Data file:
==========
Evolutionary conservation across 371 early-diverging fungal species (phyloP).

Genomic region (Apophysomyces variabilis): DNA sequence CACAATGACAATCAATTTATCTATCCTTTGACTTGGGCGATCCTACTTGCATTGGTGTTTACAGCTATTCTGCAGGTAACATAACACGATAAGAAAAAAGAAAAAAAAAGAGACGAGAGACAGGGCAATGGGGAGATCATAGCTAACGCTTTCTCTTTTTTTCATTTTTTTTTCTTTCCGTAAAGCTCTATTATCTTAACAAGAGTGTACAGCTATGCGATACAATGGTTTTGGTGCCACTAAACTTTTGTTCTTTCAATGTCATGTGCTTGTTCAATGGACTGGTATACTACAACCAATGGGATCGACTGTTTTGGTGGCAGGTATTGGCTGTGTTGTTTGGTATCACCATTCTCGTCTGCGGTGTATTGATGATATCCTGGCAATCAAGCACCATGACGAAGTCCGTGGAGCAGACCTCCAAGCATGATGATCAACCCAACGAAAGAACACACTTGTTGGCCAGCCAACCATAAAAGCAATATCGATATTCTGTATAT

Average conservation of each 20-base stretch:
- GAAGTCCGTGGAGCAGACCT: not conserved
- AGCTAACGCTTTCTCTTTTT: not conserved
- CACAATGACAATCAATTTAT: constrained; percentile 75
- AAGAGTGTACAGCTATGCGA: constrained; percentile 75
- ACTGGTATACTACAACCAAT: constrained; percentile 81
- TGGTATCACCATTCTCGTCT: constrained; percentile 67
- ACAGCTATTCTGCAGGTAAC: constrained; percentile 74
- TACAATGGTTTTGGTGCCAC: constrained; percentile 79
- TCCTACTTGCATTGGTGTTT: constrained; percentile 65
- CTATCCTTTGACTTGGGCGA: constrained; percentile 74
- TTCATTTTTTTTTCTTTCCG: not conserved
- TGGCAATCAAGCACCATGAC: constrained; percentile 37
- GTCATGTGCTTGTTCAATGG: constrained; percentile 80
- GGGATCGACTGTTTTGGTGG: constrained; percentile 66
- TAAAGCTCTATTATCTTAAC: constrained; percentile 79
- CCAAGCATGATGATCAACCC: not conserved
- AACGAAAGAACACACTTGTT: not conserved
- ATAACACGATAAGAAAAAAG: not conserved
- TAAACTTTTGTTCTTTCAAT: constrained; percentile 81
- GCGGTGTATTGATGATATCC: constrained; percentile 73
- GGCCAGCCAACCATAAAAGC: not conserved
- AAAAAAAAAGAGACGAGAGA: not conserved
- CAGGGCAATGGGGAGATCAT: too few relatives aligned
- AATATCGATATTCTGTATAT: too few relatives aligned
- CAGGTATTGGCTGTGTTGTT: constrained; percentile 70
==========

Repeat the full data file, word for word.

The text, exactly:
Evolutionary conservation across 371 early-diverging fungal species (phyloP).

Genomic region (Apophysomyces variabilis): DNA sequence CACAATGACAATCAATTTATCTATCCTTTGACTTGGGCGATCCTACTTGCATTGGTGTTTACAGCTATTCTGCAGGTAACATAACACGATAAGAAAAAAGAAAAAAAAAGAGACGAGAGACAGGGCAATGGGGAGATCATAGCTAACGCTTTCTCTTTTTTTCATTTTTTTTTCTTTCCGTAAAGCTCTATTATCTTAACAAGAGTGTACAGCTATGCGATACAATGGTTTTGGTGCCACTAAACTTTTGTTCTTTCAATGTCATGTGCTTGTTCAATGGACTGGTATACTACAACCAATGGGATCGACTGTTTTGGTGGCAGGTATTGGCTGTGTTGTTTGGTATCACCATTCTCGTCTGCGGTGTATTGATGATATCCTGGCAATCAAGCACCATGACGAAGTCCGTGGAGCAGACCTCCAAGCATGATGATCAACCCAACGAAAGAACACACTTGTTGGCCAGCCAACCATAAAAGCAATATCGATATTCTGTATAT

Average conservation of each 20-base stretch:
- GAAGTCCGTGGAGCAGACCT: not conserved
- AGCTAACGCTTTCTCTTTTT: not conserved
- CACAATGACAATCAATTTAT: constrained; percentile 75
- AAGAGTGTACAGCTATGCGA: constrained; percentile 75
- ACTGGTATACTACAACCAAT: constrained; percentile 81
- TGGTATCACCATTCTCGTCT: constrained; percentile 67
- ACAGCTATTCTGCAGGTAAC: constrained; percentile 74
- TACAATGGTTTTGGTGCCAC: constrained; percentile 79
- TCCTACTTGCATTGGTGTTT: constrained; percentile 65
- CTATCCTTTGACTTGGGCGA: constrained; percentile 74
- TTCATTTTTTTTTCTTTCCG: not conserved
- TGGCAATCAAGCACCATGAC: constrained; percentile 37
- GTCATGTGCTTGTTCAATGG: constrained; percentile 80
- GGGATCGACTGTTTTGGTGG: constrained; percentile 66
- TAAAGCTCTATTATCTTAAC: constrained; percentile 79
- CCAAGCATGATGATCAACCC: not conserved
- AACGAAAGAACACACTTGTT: not conserved
- ATAACACGATAAGAAAAAAG: not conserved
- TAAACTTTTGTTCTTTCAAT: constrained; percentile 81
- GCGGTGTATTGATGATATCC: constrained; percentile 73
- GGCCAGCCAACCATAAAAGC: not conserved
- AAAAAAAAAGAGACGAGAGA: not conserved
- CAGGGCAATGGGGAGATCAT: too few relatives aligned
- AATATCGATATTCTGTATAT: too few relatives aligned
- CAGGTATTGGCTGTGTTGTT: constrained; percentile 70